Messages in Bottles

One of the hardest parts of work during this time of social distancing is the sensation of repeatedly ripping your heart out and throwing it down a well, of pouring yourself out into messages in bottles that you have no idea if anyone will ever see.

This feeling that you create content, lead groups, write lessons, come up with activities, all work you did happily before, but now, instead of getting to offer it to people in person and watching them engage with it, you’re just throwing it out onto the ocean of the internet, usually with little way to know if any of it ever made a difference.

I was having a conversation with Youth Choir Director, and my good friend, Erin Ypya, about this same thing just a few weeks ago. In addition to working here, she’s a full-time choir director at Fort Worth Country Day School, and she was talking about how she feels like she doesn’t know how to create meaningful experiences for kids without them being able to sing together.

I was a choir kid, and I know what she means. There is a profound ability of singing together to connect people, and in this time when singing together is so out of the question, it can make people like Erin feel deeply discouraged and like the work she’s dedicated her life to doesn’t matter any more.

Just a few weeks ago, she recorded the senior song she wrote for the class of 2019 for our Senior Recognition Sunday. It’s a song that was supposed to be performed by the teenagers for the seniors, and although, of course, she and Peggy and Robert are great talents, I couldn’t help but miss the kids singing it. (Read the story about this unique FUMCFW tradition!)

Then a couple nights ago, Erin texted me. She had received an email from a music minister in Chicago, asking about the song, saying that one of his church members had found the recording on Youtube and wanted to perform it,

[Alex] and his twin brother have cerebral palsy and are autistic – but I can’t tell you how much they love church music. One of the brothers wants to sing this song as part of one of our virtual worship services.  Do you mind sharing any info you have on it?

Thank you in advance! I know they would be ecstatic to be able to make this little dream of their become a reality.

Erin was able to share that not only did she have info on the song but she composed it herself, and would be happy to share it. He and Erin exchanged a couple emails about the sweet origin of the song, and the long tradition of senior songs at FUMC Fort Worth. Then, a couple days ago, she received this:

Hi Erin!

I cannot thank you enough for sharing your song with us. Alex was filled with such joy doing this, as you’ll see in the video. You certainly have blessed us during these days of quarantine…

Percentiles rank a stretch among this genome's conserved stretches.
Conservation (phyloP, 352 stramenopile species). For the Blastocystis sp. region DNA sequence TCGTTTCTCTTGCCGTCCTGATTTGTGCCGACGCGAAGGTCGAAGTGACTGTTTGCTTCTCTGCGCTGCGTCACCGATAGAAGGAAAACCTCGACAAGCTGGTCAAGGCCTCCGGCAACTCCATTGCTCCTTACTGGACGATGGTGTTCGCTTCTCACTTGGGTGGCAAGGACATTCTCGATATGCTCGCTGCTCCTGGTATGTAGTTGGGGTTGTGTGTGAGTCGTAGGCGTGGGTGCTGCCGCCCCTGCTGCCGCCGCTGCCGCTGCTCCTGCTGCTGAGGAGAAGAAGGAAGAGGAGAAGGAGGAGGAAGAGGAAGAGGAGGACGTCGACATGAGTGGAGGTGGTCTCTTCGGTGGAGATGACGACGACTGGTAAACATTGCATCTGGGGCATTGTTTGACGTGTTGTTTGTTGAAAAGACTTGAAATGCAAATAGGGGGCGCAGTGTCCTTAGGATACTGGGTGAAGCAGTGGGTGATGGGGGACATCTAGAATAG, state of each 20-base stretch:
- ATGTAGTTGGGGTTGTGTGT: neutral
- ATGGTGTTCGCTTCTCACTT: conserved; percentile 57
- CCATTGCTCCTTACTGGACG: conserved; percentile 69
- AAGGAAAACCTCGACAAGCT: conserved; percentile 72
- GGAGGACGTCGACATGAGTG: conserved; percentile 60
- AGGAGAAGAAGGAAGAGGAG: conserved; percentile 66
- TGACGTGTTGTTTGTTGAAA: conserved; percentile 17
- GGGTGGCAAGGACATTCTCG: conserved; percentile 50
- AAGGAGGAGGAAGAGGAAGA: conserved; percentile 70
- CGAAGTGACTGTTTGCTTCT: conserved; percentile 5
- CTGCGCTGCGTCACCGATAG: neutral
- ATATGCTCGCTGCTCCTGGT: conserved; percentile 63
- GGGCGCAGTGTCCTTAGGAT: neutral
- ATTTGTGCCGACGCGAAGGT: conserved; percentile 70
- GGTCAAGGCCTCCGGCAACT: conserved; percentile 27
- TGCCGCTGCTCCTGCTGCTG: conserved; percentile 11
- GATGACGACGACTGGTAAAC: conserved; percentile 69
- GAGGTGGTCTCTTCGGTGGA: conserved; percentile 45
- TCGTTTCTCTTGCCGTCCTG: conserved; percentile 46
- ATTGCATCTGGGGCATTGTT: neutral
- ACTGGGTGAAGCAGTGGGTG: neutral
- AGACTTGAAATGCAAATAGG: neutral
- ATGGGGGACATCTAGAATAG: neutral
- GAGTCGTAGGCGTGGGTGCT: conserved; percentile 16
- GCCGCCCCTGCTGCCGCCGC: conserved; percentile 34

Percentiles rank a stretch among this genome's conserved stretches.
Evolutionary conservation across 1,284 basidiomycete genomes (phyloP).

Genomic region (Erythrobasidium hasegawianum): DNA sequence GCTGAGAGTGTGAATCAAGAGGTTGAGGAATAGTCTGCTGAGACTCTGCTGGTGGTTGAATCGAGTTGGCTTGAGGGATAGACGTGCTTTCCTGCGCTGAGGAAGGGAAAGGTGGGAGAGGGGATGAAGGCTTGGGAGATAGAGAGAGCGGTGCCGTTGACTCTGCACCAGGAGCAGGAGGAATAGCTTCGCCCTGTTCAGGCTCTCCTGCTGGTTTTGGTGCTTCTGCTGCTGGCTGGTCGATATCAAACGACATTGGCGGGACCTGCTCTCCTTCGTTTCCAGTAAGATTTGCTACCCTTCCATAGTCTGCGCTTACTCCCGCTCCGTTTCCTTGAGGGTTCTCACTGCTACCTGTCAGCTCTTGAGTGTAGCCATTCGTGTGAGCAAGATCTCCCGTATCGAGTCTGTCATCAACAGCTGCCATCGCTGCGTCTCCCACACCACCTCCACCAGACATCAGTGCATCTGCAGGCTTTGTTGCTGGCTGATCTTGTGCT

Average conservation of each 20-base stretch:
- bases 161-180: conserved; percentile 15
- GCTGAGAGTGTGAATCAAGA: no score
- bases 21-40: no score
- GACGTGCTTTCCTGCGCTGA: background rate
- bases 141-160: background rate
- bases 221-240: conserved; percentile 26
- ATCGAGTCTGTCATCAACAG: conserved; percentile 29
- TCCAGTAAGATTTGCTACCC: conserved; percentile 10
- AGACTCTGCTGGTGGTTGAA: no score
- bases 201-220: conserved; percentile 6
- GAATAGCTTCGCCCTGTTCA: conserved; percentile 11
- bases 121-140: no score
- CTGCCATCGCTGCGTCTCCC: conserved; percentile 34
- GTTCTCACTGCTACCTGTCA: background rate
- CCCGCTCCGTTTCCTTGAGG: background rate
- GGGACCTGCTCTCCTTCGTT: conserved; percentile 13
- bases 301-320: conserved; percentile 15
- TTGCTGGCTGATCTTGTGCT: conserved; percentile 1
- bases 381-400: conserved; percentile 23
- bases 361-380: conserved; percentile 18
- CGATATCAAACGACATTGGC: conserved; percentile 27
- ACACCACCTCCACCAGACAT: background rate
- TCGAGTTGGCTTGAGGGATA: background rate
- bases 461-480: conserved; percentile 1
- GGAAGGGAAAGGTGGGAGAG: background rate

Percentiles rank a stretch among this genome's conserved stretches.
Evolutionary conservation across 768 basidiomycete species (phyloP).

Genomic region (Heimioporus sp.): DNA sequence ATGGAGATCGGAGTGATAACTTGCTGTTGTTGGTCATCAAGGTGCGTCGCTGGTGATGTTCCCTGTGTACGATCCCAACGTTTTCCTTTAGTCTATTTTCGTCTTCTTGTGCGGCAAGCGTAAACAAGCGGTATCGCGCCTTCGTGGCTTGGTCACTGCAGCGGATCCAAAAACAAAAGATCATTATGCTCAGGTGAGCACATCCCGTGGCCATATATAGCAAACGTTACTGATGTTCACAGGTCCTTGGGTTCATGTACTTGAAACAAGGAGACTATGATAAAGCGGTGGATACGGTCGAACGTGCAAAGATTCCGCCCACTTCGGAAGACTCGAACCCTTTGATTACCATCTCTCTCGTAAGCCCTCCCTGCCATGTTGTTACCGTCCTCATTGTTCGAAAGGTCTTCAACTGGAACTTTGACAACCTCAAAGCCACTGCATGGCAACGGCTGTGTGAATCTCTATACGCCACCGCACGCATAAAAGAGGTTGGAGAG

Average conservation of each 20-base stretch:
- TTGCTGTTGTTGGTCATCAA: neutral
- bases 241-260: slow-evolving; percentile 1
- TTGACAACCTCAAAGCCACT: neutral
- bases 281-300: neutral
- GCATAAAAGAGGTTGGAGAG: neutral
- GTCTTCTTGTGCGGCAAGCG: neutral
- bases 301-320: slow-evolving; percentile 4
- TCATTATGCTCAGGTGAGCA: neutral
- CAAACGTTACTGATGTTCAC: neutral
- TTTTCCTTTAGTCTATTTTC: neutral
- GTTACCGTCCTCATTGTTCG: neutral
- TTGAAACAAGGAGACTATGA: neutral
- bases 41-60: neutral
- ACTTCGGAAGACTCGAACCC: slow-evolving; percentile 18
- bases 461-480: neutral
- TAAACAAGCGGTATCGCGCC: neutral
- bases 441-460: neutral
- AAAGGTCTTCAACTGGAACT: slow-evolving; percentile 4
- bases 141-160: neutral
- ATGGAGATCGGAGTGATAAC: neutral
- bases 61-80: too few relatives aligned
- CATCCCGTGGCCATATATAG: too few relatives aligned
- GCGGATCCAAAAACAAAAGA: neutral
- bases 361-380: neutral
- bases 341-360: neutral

Here’s the video: https://youtu.be/ObPqhQ3qJow

Again, thank you, thank you, thank you!

I encourage you to stop everything you’re doing and watch that video, feel free to skip to where they’re singing and watch just 30 seconds of it. Pause whatever show you’re watching, mute whatever work call you’re ignoring, and watch it.

Have you watched it yet? I’ll wait.
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Are you crying? Because I sure am.

I watched a group of our kids perform this song in a church fellowship hall in New Mexico, and I wanted to watch them sing in honor of our 2020 senior class. That sweet song didn’t get the opportunity to be the blessing it was intended to be by having the kids sing it in the Sanctuary. But it wound up being a blessing to a church community several states away, to a young man who loves church music, and to a community we would have never had the opportunity to bless before.

Working like this can feel like writing messages in bottles, like you have no way of knowing if anything you do even matters because the people you made it for are separated by an ocean of screens. But today I am encouraged by the story of Erin, and Alex, and the way that a song, and an imperfect circumstance, and even a Youtube video can be powerful instruments of God’s love.

For my friends who teach, lead, minister, and live in relationship mediated by screens right now, who, like me, are constantly tempted to give up on the whole effort – may this be enough today to heave one more little bottle into the sea.

 

 

Kat Bair
Director of Youth Ministries

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